Pulmonary Infarction

Pulmonary infarction results from the plugging of a branch of the pulmonary artery (which carries blood from the right side of the heart to the lungs) by a clot that forms in the artery (thrombosis), or, more often, by a piece of clot carried by the bloodstream to the lung from a thrombus located elsewhere. The involved area of the lung becomes functionless and tissue deterioration develops. The condition occurs as a complication of thrombosed veins, of certain forms of heart disease, or of severe injuries. It may also occur following surgery.

The onset is marked by a sudden piercing pain in the chest which radiates to the shoulder, difficult breathing, an irritating cough, and blood-tinged sputum. Persistent hiccup may be present. The patient is anxious, has a rapid pulse, and usually sweats profusely. There may be an elevation of body temperature. In severe cases the patient may be in a state of shock.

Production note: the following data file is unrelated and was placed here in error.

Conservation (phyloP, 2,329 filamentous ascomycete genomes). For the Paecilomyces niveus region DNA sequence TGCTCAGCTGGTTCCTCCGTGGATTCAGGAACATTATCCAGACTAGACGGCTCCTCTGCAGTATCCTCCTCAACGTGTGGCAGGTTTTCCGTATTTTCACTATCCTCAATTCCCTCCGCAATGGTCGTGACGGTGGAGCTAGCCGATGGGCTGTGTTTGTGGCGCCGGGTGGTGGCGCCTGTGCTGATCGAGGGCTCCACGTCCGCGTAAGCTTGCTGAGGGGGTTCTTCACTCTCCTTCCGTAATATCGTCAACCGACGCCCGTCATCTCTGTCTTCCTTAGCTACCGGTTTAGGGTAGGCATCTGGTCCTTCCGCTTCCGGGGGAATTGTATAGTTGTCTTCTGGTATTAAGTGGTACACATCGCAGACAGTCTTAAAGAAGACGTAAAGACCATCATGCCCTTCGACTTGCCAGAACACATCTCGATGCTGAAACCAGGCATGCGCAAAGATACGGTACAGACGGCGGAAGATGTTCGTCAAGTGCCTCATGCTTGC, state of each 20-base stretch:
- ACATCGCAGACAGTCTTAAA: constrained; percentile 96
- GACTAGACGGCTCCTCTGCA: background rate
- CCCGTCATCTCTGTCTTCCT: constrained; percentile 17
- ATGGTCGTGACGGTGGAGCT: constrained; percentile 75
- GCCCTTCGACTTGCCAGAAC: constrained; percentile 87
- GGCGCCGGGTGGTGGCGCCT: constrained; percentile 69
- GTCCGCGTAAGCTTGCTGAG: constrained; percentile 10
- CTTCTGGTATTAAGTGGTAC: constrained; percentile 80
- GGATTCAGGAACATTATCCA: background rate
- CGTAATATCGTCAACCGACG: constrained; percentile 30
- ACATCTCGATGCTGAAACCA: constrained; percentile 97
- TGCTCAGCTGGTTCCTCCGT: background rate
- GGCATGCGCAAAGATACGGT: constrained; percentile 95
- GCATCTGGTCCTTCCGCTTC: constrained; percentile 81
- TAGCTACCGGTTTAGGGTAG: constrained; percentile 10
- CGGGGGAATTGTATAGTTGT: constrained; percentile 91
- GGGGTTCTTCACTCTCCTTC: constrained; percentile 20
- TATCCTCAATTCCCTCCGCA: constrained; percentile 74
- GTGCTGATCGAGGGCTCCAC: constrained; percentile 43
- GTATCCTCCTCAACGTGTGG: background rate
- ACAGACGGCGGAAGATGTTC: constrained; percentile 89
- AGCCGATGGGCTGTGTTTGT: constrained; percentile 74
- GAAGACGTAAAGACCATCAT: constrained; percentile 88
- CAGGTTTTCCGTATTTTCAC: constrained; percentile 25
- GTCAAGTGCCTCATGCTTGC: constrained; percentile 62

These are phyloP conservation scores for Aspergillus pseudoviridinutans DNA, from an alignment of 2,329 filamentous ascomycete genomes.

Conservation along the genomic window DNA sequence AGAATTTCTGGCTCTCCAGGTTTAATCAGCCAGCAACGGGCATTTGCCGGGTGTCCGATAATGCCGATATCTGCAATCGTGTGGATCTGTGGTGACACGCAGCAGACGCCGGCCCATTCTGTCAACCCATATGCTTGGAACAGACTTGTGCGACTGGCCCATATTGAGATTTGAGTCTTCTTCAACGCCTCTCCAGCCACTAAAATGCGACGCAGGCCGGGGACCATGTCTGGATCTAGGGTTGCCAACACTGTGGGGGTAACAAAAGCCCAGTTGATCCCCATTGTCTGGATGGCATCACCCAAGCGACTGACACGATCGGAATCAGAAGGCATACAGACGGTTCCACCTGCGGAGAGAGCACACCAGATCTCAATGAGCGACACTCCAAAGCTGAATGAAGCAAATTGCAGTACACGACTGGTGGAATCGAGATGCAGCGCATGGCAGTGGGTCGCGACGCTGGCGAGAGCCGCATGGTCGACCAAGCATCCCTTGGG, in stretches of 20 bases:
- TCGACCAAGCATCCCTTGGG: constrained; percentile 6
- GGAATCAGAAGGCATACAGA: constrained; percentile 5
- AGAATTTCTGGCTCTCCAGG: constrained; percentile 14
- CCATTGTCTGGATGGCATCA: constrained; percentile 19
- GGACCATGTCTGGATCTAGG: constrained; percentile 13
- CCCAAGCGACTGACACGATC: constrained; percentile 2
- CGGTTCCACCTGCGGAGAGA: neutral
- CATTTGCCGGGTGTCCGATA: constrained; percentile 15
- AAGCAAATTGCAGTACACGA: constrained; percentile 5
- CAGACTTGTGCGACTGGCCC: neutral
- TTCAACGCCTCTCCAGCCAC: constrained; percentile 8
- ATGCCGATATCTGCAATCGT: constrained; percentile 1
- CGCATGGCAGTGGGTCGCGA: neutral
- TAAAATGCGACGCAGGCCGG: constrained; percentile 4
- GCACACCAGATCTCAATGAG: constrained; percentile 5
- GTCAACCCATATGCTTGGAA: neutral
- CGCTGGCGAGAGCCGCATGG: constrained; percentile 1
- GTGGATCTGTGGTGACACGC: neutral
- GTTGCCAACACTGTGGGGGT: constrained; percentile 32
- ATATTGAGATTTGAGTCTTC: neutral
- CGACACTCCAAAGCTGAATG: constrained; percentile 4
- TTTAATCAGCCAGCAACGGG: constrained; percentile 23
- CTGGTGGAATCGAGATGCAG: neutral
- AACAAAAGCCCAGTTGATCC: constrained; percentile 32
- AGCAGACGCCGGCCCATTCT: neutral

Pulmonary infarction is a dangerous condition, the outcome depending on the size of the affected area of lung tissue. Prompt treatment by a physician with the necessary equipment (preferably in a hospital) can save many lives that would otherwise be lost. Fortunately, in most cases patients are already in a hospital when pulmonary infarction occurs. Hospital treatment consists of the administration of oxygen, the use of anticoagulants, and the prevention of infection. Surgery may be indicated.

Pulmonary Infarction Treatment And Prevention

  1. If symptoms of pulmonary infarction develop while the victim is at home, consult a physician at once.

  2. If shock develops, give appropriate first-aid treatment. See Handling Emergencies under Shock.

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